Advanced Guide To Mastering Interviews


Think of the times when you are coerced into going to a social function or a birthday that you don’t want to go to. You travel to the place whining about why you have to go and wondering how to manage the impending boredom. But when you reach there, your complaints magically change into smiles and warm greetings. You end up saying, “It’s so nice to see you!” instead of saying something like, “Argh! I hate my life!”

We play several roles in our lives. We’re playing a different role in front of our parents, professors, other students, close friends, at work, etc. When you go for an interview, you are entering into a role-play. You must be switched on from the outset, because you have very limited time to make an impression. The role requires you to market yourself, be more talkative, and focus on the positives. Thus, if you find such things difficult, you must pay careful attention to preparing better.

Whether you “sell” yourself, or say everything nonchalantly and honestly is your call. But you have to mention how you’ll add value to them throughout the interview! If you want to MASTER interviews, practice the following part like you’re auditioning for a million-dollar role in a big movie:

Adopt the style in which you would speak to a professor you respect very much and whom you’ve spoken to multiple times. So you would automatically smile when you see him/her, you retain eye contact, your face is pleasant, you’re honest, you speak with enthusiasm, you accept your contradictions/mistakes, you’re candid, etc. This is an area you should focus on, because this is the game-changer (the tone, language, and style). The only way to know you’re doing this right, unfortunately, is to get feedback from people or do engage in such interactions as much as you can.


The answer to this question is basically a quick recap of your CV, mainly your work experience or other skills relevant to the job you’re applying for.

If you’re below 21, you can mention a few of the following:

  • An achievement in your high school (academic or co-curricular). (Avoid this if you have enough things to talk about post high school.)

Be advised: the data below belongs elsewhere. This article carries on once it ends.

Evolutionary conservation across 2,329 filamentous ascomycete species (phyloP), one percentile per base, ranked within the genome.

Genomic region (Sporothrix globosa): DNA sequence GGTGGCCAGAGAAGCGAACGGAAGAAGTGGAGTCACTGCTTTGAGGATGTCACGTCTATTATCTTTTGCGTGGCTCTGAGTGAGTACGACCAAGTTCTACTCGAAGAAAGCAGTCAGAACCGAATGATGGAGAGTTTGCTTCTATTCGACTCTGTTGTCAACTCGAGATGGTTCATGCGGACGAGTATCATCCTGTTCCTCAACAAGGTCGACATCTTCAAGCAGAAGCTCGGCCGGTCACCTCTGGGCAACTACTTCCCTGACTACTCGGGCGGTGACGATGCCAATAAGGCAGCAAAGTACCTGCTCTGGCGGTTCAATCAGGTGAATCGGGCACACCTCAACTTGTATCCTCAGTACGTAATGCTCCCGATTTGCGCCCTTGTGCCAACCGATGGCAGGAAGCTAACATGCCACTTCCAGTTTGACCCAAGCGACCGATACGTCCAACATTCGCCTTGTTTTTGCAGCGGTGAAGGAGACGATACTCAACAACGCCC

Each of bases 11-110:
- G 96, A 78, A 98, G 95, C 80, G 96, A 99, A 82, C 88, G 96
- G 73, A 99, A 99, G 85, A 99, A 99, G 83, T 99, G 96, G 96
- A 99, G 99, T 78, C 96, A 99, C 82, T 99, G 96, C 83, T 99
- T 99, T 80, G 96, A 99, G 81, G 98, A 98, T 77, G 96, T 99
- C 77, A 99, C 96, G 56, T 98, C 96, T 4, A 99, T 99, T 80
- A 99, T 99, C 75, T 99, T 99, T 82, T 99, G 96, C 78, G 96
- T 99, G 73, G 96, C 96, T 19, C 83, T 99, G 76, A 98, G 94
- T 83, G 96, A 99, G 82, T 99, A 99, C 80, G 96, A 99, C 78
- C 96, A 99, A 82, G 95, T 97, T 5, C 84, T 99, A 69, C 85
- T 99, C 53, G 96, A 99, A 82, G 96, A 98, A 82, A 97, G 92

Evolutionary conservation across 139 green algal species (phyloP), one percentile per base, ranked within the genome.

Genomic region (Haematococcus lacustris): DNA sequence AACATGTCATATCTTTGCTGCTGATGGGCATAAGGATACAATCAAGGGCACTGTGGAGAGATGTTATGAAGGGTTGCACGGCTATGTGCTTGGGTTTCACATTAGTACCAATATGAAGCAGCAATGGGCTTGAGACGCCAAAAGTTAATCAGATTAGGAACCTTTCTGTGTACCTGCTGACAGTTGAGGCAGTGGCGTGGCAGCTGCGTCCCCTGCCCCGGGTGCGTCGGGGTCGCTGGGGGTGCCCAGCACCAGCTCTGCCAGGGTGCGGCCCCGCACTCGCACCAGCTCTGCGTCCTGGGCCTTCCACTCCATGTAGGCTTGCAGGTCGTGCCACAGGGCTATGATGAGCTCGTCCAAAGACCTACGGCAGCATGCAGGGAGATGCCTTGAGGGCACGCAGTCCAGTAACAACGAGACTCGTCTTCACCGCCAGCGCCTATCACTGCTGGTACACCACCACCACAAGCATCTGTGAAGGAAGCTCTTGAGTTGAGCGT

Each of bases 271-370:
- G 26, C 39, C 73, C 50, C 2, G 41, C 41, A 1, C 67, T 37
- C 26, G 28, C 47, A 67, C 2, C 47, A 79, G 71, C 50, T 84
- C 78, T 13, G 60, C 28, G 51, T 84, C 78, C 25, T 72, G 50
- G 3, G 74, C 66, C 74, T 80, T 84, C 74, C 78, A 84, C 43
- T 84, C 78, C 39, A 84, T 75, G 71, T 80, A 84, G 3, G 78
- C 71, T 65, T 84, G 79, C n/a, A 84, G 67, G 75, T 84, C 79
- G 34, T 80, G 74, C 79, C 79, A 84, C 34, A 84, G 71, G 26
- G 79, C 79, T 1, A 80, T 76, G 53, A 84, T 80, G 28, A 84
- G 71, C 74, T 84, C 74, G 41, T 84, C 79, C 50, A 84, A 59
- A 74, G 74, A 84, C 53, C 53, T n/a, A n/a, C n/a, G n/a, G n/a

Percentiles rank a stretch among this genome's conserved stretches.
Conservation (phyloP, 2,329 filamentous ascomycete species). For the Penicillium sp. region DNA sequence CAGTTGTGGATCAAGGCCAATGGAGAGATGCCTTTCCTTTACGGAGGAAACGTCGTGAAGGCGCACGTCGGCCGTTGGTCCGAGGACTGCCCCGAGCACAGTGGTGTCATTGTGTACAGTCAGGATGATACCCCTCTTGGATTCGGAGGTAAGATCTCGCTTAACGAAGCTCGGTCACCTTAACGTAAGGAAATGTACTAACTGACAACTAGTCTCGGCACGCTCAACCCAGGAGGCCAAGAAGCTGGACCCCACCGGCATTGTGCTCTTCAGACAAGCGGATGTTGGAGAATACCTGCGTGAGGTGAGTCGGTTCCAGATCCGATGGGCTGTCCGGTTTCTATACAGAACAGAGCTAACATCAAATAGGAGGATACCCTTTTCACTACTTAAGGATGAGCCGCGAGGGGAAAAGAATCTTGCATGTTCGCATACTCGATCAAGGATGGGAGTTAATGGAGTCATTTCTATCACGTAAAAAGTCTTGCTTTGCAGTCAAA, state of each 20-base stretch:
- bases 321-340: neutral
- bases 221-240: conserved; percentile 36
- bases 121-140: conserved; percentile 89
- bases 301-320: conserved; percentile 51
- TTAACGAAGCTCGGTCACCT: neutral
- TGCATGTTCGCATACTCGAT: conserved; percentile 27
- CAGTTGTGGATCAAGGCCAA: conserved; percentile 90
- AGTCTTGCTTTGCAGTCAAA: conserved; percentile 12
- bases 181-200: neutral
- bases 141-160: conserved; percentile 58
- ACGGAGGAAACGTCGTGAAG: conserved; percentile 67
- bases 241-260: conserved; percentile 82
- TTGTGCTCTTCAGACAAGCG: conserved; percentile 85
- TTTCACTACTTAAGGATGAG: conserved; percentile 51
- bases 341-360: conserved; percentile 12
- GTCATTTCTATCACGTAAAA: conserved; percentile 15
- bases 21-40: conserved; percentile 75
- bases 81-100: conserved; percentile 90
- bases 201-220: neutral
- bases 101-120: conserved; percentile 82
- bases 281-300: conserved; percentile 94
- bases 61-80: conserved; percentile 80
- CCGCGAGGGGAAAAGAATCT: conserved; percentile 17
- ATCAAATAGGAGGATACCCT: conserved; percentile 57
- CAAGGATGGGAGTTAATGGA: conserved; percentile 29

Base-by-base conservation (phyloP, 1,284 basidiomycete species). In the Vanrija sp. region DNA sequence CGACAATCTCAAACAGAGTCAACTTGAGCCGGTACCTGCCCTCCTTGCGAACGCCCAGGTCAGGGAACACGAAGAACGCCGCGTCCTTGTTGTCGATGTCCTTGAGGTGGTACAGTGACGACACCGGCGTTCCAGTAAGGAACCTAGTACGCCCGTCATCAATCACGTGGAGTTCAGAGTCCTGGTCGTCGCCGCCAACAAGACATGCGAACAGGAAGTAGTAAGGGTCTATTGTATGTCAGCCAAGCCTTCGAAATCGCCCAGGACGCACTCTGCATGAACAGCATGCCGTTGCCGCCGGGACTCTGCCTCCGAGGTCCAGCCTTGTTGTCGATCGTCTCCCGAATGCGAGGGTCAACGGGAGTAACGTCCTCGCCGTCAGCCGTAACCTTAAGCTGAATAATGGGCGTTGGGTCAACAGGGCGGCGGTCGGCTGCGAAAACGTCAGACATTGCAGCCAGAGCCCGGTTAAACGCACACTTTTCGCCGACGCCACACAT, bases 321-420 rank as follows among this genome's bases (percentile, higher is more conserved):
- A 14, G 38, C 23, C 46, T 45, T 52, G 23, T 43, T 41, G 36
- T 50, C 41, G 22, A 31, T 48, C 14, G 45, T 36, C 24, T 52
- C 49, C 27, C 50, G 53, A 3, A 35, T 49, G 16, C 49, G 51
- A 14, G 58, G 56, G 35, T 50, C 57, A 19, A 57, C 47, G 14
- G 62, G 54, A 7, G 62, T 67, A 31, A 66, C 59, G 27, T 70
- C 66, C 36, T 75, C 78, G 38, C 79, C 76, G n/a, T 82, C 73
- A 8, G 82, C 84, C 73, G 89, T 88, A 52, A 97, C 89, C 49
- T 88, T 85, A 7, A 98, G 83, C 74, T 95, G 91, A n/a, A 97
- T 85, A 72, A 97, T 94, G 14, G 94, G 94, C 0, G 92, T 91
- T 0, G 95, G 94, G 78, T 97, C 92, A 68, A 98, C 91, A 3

• Highlights of what you’ve done in your college, in co-curriculars, and in your academics.
  • Internship/work experience – emphasise the things you’ve done where you added value to the company, and also try to connect it with the skills required in the job you’ve applied for.
  • End with what you are currently seeking.

If you’ve done Master’s, just use the above, except don’t go as far back as high school. So stick to 1-2 highlights from your Bachelor’s, and then move the focus to the last 2 years.

If you’re above 25, then again, focus little on the things you did in your education, and more on the last few years. As a general guideline, refrain from things that were more than 4-5 years old.

At the end of your response, it’s good to add what you’re now looking for. So, something like, “Currently, I’m seeking a position that allows me to use my expertise in technology and marketing.” Secondly, once you’ve finished your responses, stop, nod, smile, make eye contact with everyone. This is the proper way of indicating that you’ve answered the question and are awaiting the next one.

Sample answer for a Bachelor’s student:
I went to Bombay Scottish School, where I was the sports head for 2 consecutive years. I’m presently in my final year of BBA (or I’ve recently completed my BBA). During my college, I actively participated in various extra-curricular activities like debating, and organizing cultural fests. I’ve also interned with company A where I consistently exceeded expectations as the business development executive for region X.

Sample answer for someone who’s done a Master’s:
I’m presently in my final year of MBA (or I’ve recently completed my MBA). In college, I have actively participated in various extra-curricular activities like debating, and organizing cultural fests. In my final year, I have performed in the top 10 percentile of the batch, and also represented my college at the ABC Competition. I have won numerous awards (or academic awards) throughout my school/college life. As for my work experience, I’ve interned with company A where I consistently exceeded expectations as the business development executive for region X. I also worked wit Company B where I was responsible for streamlining the online sales process and achieved a conversion rate of 95% throughout.

For someone who’s more experienced:
If your education is relevant and has weightage, mention it in 1-2 lines. But overall, just talk about your work achievements and relevant experience, emphasising the most recent work you’ve done.


Everything you say in the interview such as “I work well under pressure, I am a team player, etc.,” must be backed up by evidence of having demonstrated these skills. You can’t just say “I will be able to do well in this job.” Every statement must be substantiated. For example:

  • I’m extremely dedicated/hardworking. While doing full-time college, I also worked part-time throughout, and was an active member of the college fests.
  • I’m really interested in the field of Finance, I have been investing some money in stocks, and have also studied extra courses on Finance, apart from the college curriculum.
  • I will be able to do well in this job. I already have some experience working in a related field where I was one of the top performers. I did well in my academics also especially in the relevant subjects.